• Gender – Customize for gendered words in MT output (possibly avoiding gender bias that could render a translation awkward or inappropriate)
  • Domain – Adapt to a wide range of genres, such as news, patents, entertainment, etc.
  • Topic – Use a more tailored, document-level style and terminology
  • Length – Produce shorter or longer translations with minimal information loss or distortion
  • Language Variety – Combine parallel training data for related languages or dialects within a single system (e.g., Castilian and Lat-Am Spanish, Canadian and European French) for an improved translation into a desired language variety or dialect
  • Extended Context – Use the context of previous or succeeding source sentences for better word sense disambiguation, leading to better translation of pronouns and consistency in term translation between different sentences
  • Glossaries – Integrate a glossary or termbase of official words, mandatory translations, or jargon, which an MT system would otherwise translate differently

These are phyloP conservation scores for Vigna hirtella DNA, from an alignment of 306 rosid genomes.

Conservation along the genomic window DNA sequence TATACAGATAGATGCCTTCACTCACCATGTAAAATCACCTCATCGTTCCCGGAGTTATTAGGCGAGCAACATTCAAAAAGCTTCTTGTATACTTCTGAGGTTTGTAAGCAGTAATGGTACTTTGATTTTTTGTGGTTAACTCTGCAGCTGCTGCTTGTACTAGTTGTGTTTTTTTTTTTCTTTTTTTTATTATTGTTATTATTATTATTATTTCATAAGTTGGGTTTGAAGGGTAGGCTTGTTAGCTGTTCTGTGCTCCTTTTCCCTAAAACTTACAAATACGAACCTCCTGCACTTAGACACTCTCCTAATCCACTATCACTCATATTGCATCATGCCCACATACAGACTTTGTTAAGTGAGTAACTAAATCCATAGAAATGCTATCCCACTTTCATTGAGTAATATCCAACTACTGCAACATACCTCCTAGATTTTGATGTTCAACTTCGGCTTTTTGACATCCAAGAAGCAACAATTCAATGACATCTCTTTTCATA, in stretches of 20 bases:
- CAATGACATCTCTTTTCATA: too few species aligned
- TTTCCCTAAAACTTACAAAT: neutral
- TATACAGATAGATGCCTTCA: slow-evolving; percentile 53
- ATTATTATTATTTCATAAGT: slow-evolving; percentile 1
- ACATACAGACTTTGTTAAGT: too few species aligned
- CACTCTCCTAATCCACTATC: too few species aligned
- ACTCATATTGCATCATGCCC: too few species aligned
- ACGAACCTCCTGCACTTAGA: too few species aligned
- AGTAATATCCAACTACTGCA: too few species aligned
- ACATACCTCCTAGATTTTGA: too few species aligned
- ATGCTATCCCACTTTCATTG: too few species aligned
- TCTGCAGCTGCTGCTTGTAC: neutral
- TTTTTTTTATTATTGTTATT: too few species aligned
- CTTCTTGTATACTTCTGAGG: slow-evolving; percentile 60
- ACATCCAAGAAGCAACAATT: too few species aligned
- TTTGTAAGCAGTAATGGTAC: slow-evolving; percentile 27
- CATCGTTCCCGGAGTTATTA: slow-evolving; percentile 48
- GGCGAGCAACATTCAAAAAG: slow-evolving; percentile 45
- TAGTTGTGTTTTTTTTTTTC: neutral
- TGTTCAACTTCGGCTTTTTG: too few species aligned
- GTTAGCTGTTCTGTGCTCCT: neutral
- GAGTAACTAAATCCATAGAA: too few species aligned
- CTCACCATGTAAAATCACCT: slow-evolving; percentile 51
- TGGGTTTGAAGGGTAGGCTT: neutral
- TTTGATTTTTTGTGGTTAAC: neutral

Deploying AppTek’s technology, which makes better use of metadata, means localization providers can now train just a single model — rather than 10 or more to cover all client domains — reducing the time, effort, and cost of translation.  

Enterprise and off-the-shelf CAT tools and subtitle editors that integrate the technology can now transcend the confines of traditional black-box MT systems with a simple user-controlled “flip of a switch” to the desired metadata. This way, users get more control of the MT output given back to them.

AppTek will offer translation professionals a free trial of its MT technology in Q3 2021. Click here to register your interest.